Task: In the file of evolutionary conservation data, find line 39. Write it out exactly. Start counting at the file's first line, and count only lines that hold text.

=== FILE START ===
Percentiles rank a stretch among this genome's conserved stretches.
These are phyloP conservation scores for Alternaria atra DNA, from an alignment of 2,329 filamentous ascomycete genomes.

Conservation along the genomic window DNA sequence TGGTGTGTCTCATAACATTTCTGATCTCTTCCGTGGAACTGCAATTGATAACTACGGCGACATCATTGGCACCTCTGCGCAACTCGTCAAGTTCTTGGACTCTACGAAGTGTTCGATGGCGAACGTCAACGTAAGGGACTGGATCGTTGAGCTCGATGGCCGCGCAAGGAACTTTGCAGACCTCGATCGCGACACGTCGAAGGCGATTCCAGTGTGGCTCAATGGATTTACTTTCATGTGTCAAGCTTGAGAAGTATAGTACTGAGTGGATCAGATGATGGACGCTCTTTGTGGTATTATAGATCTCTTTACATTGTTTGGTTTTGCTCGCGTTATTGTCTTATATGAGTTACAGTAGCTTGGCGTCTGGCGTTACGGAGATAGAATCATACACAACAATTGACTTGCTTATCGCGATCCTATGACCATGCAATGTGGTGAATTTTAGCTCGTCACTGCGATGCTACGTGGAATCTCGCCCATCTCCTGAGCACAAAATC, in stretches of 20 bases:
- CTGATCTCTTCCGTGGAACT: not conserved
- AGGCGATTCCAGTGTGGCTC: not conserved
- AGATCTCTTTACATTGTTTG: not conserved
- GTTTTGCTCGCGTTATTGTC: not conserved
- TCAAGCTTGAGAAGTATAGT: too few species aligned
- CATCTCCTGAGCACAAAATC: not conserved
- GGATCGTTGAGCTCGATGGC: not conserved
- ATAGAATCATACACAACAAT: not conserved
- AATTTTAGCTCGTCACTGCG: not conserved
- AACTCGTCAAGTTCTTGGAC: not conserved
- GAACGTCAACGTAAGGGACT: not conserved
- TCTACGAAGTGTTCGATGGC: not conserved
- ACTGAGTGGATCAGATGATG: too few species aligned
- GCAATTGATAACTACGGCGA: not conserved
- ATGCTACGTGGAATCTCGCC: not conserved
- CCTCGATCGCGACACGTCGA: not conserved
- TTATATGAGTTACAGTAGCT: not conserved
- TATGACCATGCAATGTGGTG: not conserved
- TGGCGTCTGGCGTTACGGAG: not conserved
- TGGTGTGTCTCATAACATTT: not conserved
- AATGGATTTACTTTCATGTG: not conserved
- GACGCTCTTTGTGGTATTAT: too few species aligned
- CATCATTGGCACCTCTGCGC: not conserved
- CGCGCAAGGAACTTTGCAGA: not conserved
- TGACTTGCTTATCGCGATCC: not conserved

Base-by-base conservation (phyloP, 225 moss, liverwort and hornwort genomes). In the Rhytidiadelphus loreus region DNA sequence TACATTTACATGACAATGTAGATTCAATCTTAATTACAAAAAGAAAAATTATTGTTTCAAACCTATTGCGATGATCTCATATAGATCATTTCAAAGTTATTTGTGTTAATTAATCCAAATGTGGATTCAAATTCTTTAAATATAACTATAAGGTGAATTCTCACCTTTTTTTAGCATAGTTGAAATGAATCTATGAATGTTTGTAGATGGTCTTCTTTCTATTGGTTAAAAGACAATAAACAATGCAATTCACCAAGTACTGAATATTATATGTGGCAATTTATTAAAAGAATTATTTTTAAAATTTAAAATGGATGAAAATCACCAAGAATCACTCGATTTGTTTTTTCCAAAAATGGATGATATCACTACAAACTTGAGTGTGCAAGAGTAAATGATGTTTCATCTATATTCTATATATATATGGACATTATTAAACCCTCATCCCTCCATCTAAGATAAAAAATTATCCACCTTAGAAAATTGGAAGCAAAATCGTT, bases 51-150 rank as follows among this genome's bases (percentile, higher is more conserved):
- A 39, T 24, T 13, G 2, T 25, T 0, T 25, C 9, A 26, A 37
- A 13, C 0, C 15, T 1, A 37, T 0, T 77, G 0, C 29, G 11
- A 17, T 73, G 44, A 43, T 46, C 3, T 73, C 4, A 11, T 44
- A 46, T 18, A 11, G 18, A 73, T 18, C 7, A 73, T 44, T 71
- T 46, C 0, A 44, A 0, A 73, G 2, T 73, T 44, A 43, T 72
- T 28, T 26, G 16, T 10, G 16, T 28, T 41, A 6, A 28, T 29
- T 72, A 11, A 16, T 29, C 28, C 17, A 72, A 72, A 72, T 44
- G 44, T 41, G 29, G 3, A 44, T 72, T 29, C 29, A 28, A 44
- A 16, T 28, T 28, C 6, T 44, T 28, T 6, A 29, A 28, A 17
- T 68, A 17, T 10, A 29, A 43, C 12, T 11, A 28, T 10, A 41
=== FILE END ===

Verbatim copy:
- T 68, A 17, T 10, A 29, A 43, C 12, T 11, A 28, T 10, A 41